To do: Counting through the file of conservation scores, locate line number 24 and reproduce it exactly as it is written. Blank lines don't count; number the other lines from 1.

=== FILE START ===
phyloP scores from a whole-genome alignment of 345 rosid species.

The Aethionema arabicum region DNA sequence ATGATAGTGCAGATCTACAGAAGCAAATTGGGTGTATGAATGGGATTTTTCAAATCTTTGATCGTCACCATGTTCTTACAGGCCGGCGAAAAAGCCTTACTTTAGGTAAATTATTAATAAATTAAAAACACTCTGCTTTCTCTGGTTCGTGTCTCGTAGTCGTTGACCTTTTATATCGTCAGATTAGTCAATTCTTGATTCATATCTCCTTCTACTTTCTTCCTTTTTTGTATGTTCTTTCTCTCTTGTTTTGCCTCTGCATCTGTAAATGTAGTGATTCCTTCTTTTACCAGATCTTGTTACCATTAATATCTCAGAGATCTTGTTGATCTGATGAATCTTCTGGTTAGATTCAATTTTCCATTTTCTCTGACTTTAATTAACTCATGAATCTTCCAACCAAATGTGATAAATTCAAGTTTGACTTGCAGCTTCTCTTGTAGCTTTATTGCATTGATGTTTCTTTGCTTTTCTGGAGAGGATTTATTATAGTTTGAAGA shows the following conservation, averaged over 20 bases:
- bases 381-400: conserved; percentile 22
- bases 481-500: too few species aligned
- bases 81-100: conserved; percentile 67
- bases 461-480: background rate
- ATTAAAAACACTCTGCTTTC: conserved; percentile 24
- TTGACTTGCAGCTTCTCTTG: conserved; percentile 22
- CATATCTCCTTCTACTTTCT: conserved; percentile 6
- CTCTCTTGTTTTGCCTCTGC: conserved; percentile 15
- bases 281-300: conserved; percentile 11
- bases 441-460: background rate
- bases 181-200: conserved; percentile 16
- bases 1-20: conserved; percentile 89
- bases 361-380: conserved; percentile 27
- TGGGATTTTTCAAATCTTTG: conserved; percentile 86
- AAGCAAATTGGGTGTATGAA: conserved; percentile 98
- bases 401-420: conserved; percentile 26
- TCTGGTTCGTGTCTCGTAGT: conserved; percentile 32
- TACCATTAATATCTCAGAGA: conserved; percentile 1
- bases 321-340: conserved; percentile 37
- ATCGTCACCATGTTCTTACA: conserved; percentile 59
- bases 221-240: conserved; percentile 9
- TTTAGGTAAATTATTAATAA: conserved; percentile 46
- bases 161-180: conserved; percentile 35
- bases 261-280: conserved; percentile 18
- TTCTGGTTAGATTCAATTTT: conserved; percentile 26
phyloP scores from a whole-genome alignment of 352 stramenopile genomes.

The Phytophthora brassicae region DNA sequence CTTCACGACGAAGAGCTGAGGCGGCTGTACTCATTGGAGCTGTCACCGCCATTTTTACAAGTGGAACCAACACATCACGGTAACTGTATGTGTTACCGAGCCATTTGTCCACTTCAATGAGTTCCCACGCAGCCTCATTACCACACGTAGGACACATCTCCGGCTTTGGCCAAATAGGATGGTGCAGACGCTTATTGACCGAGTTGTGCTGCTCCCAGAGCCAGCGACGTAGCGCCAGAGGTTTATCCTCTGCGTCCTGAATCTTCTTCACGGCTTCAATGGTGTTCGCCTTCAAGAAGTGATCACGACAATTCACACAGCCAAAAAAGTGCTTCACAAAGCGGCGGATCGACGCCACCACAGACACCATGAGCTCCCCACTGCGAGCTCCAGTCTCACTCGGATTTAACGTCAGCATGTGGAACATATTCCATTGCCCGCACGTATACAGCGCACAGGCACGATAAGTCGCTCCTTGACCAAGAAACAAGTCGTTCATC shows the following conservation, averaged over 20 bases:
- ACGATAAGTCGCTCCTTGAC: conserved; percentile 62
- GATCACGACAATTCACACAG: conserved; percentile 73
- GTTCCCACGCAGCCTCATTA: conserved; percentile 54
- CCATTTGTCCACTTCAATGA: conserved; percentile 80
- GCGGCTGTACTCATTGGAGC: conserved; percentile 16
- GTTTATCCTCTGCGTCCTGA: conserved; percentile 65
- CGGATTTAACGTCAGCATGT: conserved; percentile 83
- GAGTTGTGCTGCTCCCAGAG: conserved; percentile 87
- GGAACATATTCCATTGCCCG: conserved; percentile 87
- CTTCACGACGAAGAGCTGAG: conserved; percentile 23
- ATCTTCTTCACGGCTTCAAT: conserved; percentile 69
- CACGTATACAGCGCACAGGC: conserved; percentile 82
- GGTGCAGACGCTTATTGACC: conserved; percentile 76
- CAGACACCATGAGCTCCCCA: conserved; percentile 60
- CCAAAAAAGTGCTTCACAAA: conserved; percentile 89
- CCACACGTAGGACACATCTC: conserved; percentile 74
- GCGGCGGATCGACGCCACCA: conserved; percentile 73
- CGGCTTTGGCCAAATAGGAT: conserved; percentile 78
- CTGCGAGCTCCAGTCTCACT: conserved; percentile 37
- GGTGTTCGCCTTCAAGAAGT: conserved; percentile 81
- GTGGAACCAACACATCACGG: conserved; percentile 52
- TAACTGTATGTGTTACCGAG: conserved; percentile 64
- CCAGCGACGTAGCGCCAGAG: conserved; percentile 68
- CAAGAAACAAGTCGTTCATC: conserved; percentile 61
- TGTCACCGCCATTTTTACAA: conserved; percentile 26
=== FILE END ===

- TTTAGGTAAATTATTAATAA: conserved; percentile 46